Penrose here responds to twenty earlier criticisms of his initial argument. But I still don’t see that his arguments succeed. The reasons are pretty straightforward. Take first the limitative results of Turing, establishing that we cannot guarantee that for every problem within arithmetic we can ascertain whether the program dedicated to its solution will come to a halt and tell us what the solution is, or even whether the problem has a solution. Imagine a primitive program designed to do whatever it is told – call it ‘Dopey’. Imagine we tell Dopey to find an odd number that is the sum of two even numbers. Now suppose that mathematicians just ‘see’ that this problem is a non-starter – there simply is no odd number that is the sum of two even numbers. Dopey, however, keeps searching for all eternity. What does this show? It establishes that when we ‘see’ there is no such number, we are not simply using whatever algorithm Dopey uses. Does this show we’re not using an algorithm? No. Penrose allows that connectionist systems, which learn as they go, are algorithmic. So imagine that we are not Dopey but a system like Dopey that will do what it is told, but only up to a point. Once we have tried the best known solution strategy, failed to find a solution and discerned a pattern of failure, we stabilise into a state of ‘high confidence’ that the problem is a non-starter. The most this example shows is that the human who discerns the relevant truth is not computationally equivalent, as far as the solution to this problem goes, to Dopey.
The same point applies in Gödel’s case. Gödel tells us that for any formal system as complex as simple (Peano) arithmetic (P), if that system is consistent, there will be a true sentence that expresses P’s consistency which the system cannot prove. Suppose world-class human mathematicians agree that arithmetic is consistent; even suppose they ‘know’ this and are right. Does this show that ‘human mathematicians are not using a knowably sound algorithm in order to ascertain mathematical truth’? I think not. What it shows is that if the human is using a formal system to ‘see’ that P is consistent he is not using P. But Gödel’s theorem, as developed by Gentzen, shows that the consistency of P can be proved using axioms different from P; call them P1. So one possibility is that the mathematical insight displayed in the first case is due to the fact that we are not operating with a Dopey equivalent, and in the second case that we are not operating with P, but that in both cases we are operating with some formal system or other, with some Turing-computable apparatus.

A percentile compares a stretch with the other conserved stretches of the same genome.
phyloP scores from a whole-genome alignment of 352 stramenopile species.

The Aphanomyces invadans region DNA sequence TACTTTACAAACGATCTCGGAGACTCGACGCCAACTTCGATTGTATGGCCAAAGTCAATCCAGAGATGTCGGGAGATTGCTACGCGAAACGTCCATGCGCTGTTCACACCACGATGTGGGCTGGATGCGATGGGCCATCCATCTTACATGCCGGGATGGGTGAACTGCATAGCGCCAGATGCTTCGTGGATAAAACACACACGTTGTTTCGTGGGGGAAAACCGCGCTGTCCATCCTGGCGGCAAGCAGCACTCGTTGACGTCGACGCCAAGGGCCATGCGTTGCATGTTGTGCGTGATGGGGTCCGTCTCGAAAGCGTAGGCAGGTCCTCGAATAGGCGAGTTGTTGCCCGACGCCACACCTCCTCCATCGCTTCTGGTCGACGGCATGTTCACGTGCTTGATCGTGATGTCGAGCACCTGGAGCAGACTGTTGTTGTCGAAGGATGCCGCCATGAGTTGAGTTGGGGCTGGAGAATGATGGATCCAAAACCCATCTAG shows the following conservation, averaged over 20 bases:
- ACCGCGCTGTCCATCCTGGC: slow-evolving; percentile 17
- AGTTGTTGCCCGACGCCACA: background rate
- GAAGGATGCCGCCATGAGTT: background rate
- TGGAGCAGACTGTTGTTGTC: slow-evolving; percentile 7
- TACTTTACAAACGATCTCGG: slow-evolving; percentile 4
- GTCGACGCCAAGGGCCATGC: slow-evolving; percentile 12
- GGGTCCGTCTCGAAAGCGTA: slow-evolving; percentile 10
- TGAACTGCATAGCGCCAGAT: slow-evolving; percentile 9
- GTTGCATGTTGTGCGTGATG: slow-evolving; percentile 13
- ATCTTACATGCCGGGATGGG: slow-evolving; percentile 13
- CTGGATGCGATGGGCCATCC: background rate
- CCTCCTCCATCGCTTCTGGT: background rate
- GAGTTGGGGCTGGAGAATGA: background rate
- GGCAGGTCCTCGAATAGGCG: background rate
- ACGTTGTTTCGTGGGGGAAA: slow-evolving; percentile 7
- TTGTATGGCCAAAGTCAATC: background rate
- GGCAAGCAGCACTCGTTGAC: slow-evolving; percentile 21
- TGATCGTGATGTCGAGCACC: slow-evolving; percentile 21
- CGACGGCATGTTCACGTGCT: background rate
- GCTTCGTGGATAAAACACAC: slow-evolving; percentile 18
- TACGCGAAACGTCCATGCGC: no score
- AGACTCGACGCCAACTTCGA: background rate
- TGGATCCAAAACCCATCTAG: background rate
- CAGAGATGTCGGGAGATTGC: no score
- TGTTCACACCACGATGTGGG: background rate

Penrose opens himself up to this sort of response by his own expansive notion of computability. As long as you can get a computer to do it, it is computable. But surely you can program a computer to make guesses about a pattern, including the consistency of its own productions, based on assessment of its accrued knowledge base. Correct guessing in such cases would be computable because a computer does it, but it would not be computable in the sense that what the computer or person asserts with confidence, sees, or knows, is deductively derived from the axioms and transformation rules. Penrose never eliminates either the possibility that what mathematicians see, they see because they are in fact using some formal system with which they unconsciously prove what they see, or the possibility that they run a program whose heuristic principles cause them to assert or see things a certain way. Computational systems include ‘top-down’ systems that come with a pre-specified program and a store of knowledge, and ‘bottom-up’ systems like the artificial neural networks that learn from experience.
Penrose has another argumentative ploy up his sleeve. Mathematicians don’t think they are following any type of unconscious algorithms when they discern mathematical truth. Either they consciously use computable principles or they just consciously see the truth of those statements that are (or might be) noncomputable in some formal system or other. Penrose admits that mathematicians might be wrong in thinking that the insight they display is noncomputable insight pure and simple, but I don’t see that he takes this possibility seriously enough. Mathematical reality exists independently of us and mathematicians are sometimes able to detect it by noncomputable insight or intuition. Penrose’s Platonism runs deep, too deep.
His ultimate target is consciousness. What mathematicians consciously understand is key to the entire argument. It is a truism of contemporary mind science, however, that only certain mental states are conscious, and that more often than not what we are conscious of is product, not process. Indeed, almost all progress in the science of the mind to date has resulted from abandoning the assumption that people are capable of giving reliable reports on, let alone knowing, how the mind works.